Topic: Storm - 2001

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3 February 2001  

Tongaporutu Coastline - Four Brothers Beach

PHO2007-194

 

PHO2008-823

PHO2008-824

On Gibbs’ Fishing Point looking north along the Four Brothers Beach.

On Gibbs’ Fishing Point looking south along Beach One, including the Fledglings.

On the Maori Pa bluff looking north along Beach One.

PHO2008-825, PHO2008-826, PHO2008-827

On the Maori Pa bluff looking south towards Twin Creeks and White Cliffs.

The tide wasn’t recorded but was relatively high.

The weather was bright and sunny with some cloud.  There was a slight onshore breeze.

 

 4 February 2001  

 Tongaporutu Coastline - Four Brothers Beach

PHO2007-144

PHO2007-185

PHO2008-829, PHO2008-830, PHO2008-831, PHO2008-832, PHO2008-833, PHO2008-834, PHO2008-835, PHO2008-836, PHO2008-837, PHO2008-838, PHO2008-839, PHO2008-840, PHO2008-841

On Gibbs’ Fishing Point looking north along the Four Brothers Beach.

At the locked gate looking north along Beach One.

The tide wasn’t recorded but it was high.  Though fine, there was a stiff westerly blowing.  This resulted in a typical westerly ribbon type cloud formation over the high hills.  I remember I particularly wanted to record the vigorous wave action, particularly how they slammed into the Wall.  Though it was late afternoon, after 4.30 pm, due to daylight saving, the light levels were high.

The cliffs of Gibbs’ Fishing Point are wall-like in structure.  The one I call the Wall looks north along the Four Brothers Beach.  The cliff I call the Mega-Wall is located on the seaward side of the Gibbs’ Fishing Point.  Gull Rock lies just to seaward of the Mega-Wall.  These remarkably smooth cliff ‘walls’ (as far as cliffs go), are regularly hammered by the biggest waves on the Tongaporutu coastline.  They are also subjected to backwash.  PHO2008-840 shows a ‘water bomb’ slamming into the Wall.  I have only observed this phenomenon once.

Though Gibbs’ Fishing Point, which is a large promontory, is subjected to severe wave smashing, due to it mostly being outside the inner wash zone, it is not subjected to the severe fracturing that occurs on the more landward cliffs.  The wave action at Gibbs’ Fishing Point has a compressing effect on the cliffs.  I believe this compression forces the cliff particles closer together and in effect ‘hardens’ them into wall-like structures which are remarkably flat and two dimensional.  This relatively smooth surface means that water flows more freely over them.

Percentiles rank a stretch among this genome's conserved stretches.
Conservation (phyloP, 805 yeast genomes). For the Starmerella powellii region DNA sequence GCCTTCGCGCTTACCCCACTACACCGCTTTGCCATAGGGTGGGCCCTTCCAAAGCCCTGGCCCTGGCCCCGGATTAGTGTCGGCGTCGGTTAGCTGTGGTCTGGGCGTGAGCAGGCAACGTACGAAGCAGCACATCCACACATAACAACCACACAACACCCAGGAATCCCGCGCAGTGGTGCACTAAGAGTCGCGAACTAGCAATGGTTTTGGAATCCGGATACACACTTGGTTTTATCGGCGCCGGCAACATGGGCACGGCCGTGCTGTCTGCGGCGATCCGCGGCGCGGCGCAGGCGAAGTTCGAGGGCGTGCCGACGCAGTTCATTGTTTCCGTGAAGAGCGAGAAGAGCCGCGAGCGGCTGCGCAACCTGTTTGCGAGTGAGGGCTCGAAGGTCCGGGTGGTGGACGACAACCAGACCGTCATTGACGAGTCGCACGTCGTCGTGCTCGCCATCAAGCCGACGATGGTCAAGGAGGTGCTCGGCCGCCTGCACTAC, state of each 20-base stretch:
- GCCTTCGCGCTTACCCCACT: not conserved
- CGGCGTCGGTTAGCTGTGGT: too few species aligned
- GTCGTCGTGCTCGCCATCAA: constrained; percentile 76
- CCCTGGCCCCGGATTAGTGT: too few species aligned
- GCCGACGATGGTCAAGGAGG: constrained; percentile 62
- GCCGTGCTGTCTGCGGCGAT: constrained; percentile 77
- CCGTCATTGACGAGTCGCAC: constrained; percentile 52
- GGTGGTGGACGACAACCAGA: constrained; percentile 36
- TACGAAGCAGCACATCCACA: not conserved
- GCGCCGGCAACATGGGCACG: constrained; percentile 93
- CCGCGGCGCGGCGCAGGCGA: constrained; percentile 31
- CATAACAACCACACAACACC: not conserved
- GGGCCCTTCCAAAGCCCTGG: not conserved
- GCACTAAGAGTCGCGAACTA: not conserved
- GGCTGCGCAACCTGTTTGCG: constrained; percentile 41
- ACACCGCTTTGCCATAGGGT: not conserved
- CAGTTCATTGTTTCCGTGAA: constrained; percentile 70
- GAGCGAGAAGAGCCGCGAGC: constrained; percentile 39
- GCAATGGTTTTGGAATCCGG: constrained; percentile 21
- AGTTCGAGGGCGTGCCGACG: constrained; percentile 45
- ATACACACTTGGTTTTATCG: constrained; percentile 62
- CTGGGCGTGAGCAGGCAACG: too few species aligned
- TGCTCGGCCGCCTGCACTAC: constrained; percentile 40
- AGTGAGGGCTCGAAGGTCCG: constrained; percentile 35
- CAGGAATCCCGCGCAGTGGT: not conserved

The inner cliffs, being subjected to wash zone fracturing are more ‘broken’ and three dimensional, thus rendering them more susceptible to further fracturing.  Resonance also plays an unseen but key role in the evolution of the Tongaporutu coastline, including its cliffs, sea caves and rock stacks.

 

8 September 2001  

Tongaporutu Coastline - Dulcie Richards outside her Tongaporutu bach

PHO2007-153 

PHO2007-154, PHO2007-155, PHO2007-156, PHO2007-157, PHO2007-158

PHO2007-167, PHO2007-168

PHO2007-184

PHO2008-842, PHO2008-843, PHO2008-844, PHO2008-845, PHO2008-846, PHO2008-847, PHO2008-848, PHO2008-849

PHO2008-850. PHO2008-851, PHO2008-852, PHO2008-853, PHO2008-854, PHO2008-855, PHO2008-856, PHO2008-857, PHO2008-858

The Tongaporutu baches.

Dulcie Richards – Tonga baches.

On Pilot Point looking south over the Tonga River and the Three Sisters Beach.

The Three Sisters Beach.

A very low tide was due late afternoon.

To say it was the middle winter, the weather was exceptionally fine and calm.  Some innocuous high cloud was present earlier in the day but it soon disappeared.  This was the first time I accessed any of the beaches at Tongaporutu.

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